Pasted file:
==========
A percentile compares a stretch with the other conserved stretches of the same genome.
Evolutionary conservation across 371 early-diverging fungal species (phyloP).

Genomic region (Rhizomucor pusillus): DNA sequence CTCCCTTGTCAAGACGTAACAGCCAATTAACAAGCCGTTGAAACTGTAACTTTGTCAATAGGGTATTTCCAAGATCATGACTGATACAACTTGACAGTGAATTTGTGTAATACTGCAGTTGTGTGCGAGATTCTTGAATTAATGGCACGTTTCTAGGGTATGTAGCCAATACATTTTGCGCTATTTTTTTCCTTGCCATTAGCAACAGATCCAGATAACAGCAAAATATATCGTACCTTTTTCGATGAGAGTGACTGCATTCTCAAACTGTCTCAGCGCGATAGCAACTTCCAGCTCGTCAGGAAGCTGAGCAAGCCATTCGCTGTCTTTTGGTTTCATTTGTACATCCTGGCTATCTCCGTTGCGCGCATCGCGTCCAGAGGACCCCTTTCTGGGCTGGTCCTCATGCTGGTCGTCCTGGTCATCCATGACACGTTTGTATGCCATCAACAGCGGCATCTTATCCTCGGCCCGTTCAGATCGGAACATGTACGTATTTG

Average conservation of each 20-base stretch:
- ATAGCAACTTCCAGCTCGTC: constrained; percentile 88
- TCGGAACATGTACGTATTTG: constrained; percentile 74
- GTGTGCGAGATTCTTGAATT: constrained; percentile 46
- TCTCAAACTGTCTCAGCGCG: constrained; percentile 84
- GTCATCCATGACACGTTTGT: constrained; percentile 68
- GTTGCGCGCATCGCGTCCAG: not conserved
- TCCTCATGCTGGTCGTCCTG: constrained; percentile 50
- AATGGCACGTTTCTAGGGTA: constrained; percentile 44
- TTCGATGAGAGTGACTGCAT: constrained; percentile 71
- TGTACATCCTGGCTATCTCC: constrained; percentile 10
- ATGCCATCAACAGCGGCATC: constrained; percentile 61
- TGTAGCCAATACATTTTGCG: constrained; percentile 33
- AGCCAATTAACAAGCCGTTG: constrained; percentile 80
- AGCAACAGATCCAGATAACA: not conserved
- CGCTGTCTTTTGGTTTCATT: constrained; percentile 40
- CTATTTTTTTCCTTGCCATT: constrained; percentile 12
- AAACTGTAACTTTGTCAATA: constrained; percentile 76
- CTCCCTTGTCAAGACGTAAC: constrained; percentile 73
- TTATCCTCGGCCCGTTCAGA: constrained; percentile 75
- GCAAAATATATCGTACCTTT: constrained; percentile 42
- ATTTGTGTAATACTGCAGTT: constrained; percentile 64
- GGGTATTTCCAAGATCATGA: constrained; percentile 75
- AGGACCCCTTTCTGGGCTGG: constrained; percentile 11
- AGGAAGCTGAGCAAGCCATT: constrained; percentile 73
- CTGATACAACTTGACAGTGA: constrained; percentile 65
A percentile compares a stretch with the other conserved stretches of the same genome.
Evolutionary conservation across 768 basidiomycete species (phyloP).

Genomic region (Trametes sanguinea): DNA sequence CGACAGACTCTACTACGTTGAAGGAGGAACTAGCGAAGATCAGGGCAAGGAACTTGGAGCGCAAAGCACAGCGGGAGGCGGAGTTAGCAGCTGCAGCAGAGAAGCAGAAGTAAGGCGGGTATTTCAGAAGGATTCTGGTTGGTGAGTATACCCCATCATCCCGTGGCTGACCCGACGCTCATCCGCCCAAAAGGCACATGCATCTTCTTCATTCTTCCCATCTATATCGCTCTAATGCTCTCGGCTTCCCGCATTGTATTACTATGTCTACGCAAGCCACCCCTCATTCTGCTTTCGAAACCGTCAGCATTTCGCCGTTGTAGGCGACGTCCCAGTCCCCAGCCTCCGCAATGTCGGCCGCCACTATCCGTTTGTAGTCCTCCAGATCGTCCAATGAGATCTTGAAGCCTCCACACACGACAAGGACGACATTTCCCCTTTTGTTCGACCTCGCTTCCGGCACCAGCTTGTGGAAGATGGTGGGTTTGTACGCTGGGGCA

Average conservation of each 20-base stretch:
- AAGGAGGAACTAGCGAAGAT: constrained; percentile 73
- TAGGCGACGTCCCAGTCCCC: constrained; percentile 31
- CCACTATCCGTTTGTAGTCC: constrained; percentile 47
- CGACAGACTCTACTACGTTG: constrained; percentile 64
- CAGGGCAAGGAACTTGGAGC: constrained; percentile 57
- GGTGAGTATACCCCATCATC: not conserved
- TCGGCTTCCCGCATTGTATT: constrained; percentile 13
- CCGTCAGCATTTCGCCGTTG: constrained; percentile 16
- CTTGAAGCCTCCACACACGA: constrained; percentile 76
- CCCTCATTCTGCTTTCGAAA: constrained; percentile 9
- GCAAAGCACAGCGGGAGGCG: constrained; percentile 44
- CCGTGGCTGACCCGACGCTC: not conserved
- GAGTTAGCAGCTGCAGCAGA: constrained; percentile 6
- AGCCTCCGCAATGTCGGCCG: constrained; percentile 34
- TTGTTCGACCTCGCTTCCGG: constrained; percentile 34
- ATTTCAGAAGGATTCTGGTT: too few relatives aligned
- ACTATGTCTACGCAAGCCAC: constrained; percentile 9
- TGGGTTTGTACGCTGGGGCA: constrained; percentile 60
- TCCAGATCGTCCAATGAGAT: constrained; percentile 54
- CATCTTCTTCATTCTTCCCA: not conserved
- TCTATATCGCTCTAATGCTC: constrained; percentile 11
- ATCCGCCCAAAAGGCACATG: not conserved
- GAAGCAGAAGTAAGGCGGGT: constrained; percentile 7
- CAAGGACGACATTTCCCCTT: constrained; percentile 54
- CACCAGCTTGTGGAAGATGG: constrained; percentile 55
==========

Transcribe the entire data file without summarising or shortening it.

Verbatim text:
A percentile compares a stretch with the other conserved stretches of the same genome.
Evolutionary conservation across 371 early-diverging fungal species (phyloP).

Genomic region (Rhizomucor pusillus): DNA sequence CTCCCTTGTCAAGACGTAACAGCCAATTAACAAGCCGTTGAAACTGTAACTTTGTCAATAGGGTATTTCCAAGATCATGACTGATACAACTTGACAGTGAATTTGTGTAATACTGCAGTTGTGTGCGAGATTCTTGAATTAATGGCACGTTTCTAGGGTATGTAGCCAATACATTTTGCGCTATTTTTTTCCTTGCCATTAGCAACAGATCCAGATAACAGCAAAATATATCGTACCTTTTTCGATGAGAGTGACTGCATTCTCAAACTGTCTCAGCGCGATAGCAACTTCCAGCTCGTCAGGAAGCTGAGCAAGCCATTCGCTGTCTTTTGGTTTCATTTGTACATCCTGGCTATCTCCGTTGCGCGCATCGCGTCCAGAGGACCCCTTTCTGGGCTGGTCCTCATGCTGGTCGTCCTGGTCATCCATGACACGTTTGTATGCCATCAACAGCGGCATCTTATCCTCGGCCCGTTCAGATCGGAACATGTACGTATTTG

Average conservation of each 20-base stretch:
- ATAGCAACTTCCAGCTCGTC: constrained; percentile 88
- TCGGAACATGTACGTATTTG: constrained; percentile 74
- GTGTGCGAGATTCTTGAATT: constrained; percentile 46
- TCTCAAACTGTCTCAGCGCG: constrained; percentile 84
- GTCATCCATGACACGTTTGT: constrained; percentile 68
- GTTGCGCGCATCGCGTCCAG: not conserved
- TCCTCATGCTGGTCGTCCTG: constrained; percentile 50
- AATGGCACGTTTCTAGGGTA: constrained; percentile 44
- TTCGATGAGAGTGACTGCAT: constrained; percentile 71
- TGTACATCCTGGCTATCTCC: constrained; percentile 10
- ATGCCATCAACAGCGGCATC: constrained; percentile 61
- TGTAGCCAATACATTTTGCG: constrained; percentile 33
- AGCCAATTAACAAGCCGTTG: constrained; percentile 80
- AGCAACAGATCCAGATAACA: not conserved
- CGCTGTCTTTTGGTTTCATT: constrained; percentile 40
- CTATTTTTTTCCTTGCCATT: constrained; percentile 12
- AAACTGTAACTTTGTCAATA: constrained; percentile 76
- CTCCCTTGTCAAGACGTAAC: constrained; percentile 73
- TTATCCTCGGCCCGTTCAGA: constrained; percentile 75
- GCAAAATATATCGTACCTTT: constrained; percentile 42
- ATTTGTGTAATACTGCAGTT: constrained; percentile 64
- GGGTATTTCCAAGATCATGA: constrained; percentile 75
- AGGACCCCTTTCTGGGCTGG: constrained; percentile 11
- AGGAAGCTGAGCAAGCCATT: constrained; percentile 73
- CTGATACAACTTGACAGTGA: constrained; percentile 65
A percentile compares a stretch with the other conserved stretches of the same genome.
Evolutionary conservation across 768 basidiomycete species (phyloP).

Genomic region (Trametes sanguinea): DNA sequence CGACAGACTCTACTACGTTGAAGGAGGAACTAGCGAAGATCAGGGCAAGGAACTTGGAGCGCAAAGCACAGCGGGAGGCGGAGTTAGCAGCTGCAGCAGAGAAGCAGAAGTAAGGCGGGTATTTCAGAAGGATTCTGGTTGGTGAGTATACCCCATCATCCCGTGGCTGACCCGACGCTCATCCGCCCAAAAGGCACATGCATCTTCTTCATTCTTCCCATCTATATCGCTCTAATGCTCTCGGCTTCCCGCATTGTATTACTATGTCTACGCAAGCCACCCCTCATTCTGCTTTCGAAACCGTCAGCATTTCGCCGTTGTAGGCGACGTCCCAGTCCCCAGCCTCCGCAATGTCGGCCGCCACTATCCGTTTGTAGTCCTCCAGATCGTCCAATGAGATCTTGAAGCCTCCACACACGACAAGGACGACATTTCCCCTTTTGTTCGACCTCGCTTCCGGCACCAGCTTGTGGAAGATGGTGGGTTTGTACGCTGGGGCA

Average conservation of each 20-base stretch:
- AAGGAGGAACTAGCGAAGAT: constrained; percentile 73
- TAGGCGACGTCCCAGTCCCC: constrained; percentile 31
- CCACTATCCGTTTGTAGTCC: constrained; percentile 47
- CGACAGACTCTACTACGTTG: constrained; percentile 64
- CAGGGCAAGGAACTTGGAGC: constrained; percentile 57
- GGTGAGTATACCCCATCATC: not conserved
- TCGGCTTCCCGCATTGTATT: constrained; percentile 13
- CCGTCAGCATTTCGCCGTTG: constrained; percentile 16
- CTTGAAGCCTCCACACACGA: constrained; percentile 76
- CCCTCATTCTGCTTTCGAAA: constrained; percentile 9
- GCAAAGCACAGCGGGAGGCG: constrained; percentile 44
- CCGTGGCTGACCCGACGCTC: not conserved
- GAGTTAGCAGCTGCAGCAGA: constrained; percentile 6
- AGCCTCCGCAATGTCGGCCG: constrained; percentile 34
- TTGTTCGACCTCGCTTCCGG: constrained; percentile 34
- ATTTCAGAAGGATTCTGGTT: too few relatives aligned
- ACTATGTCTACGCAAGCCAC: constrained; percentile 9
- TGGGTTTGTACGCTGGGGCA: constrained; percentile 60
- TCCAGATCGTCCAATGAGAT: constrained; percentile 54
- CATCTTCTTCATTCTTCCCA: not conserved
- TCTATATCGCTCTAATGCTC: constrained; percentile 11
- ATCCGCCCAAAAGGCACATG: not conserved
- GAAGCAGAAGTAAGGCGGGT: constrained; percentile 7
- CAAGGACGACATTTCCCCTT: constrained; percentile 54
- CACCAGCTTGTGGAAGATGG: constrained; percentile 55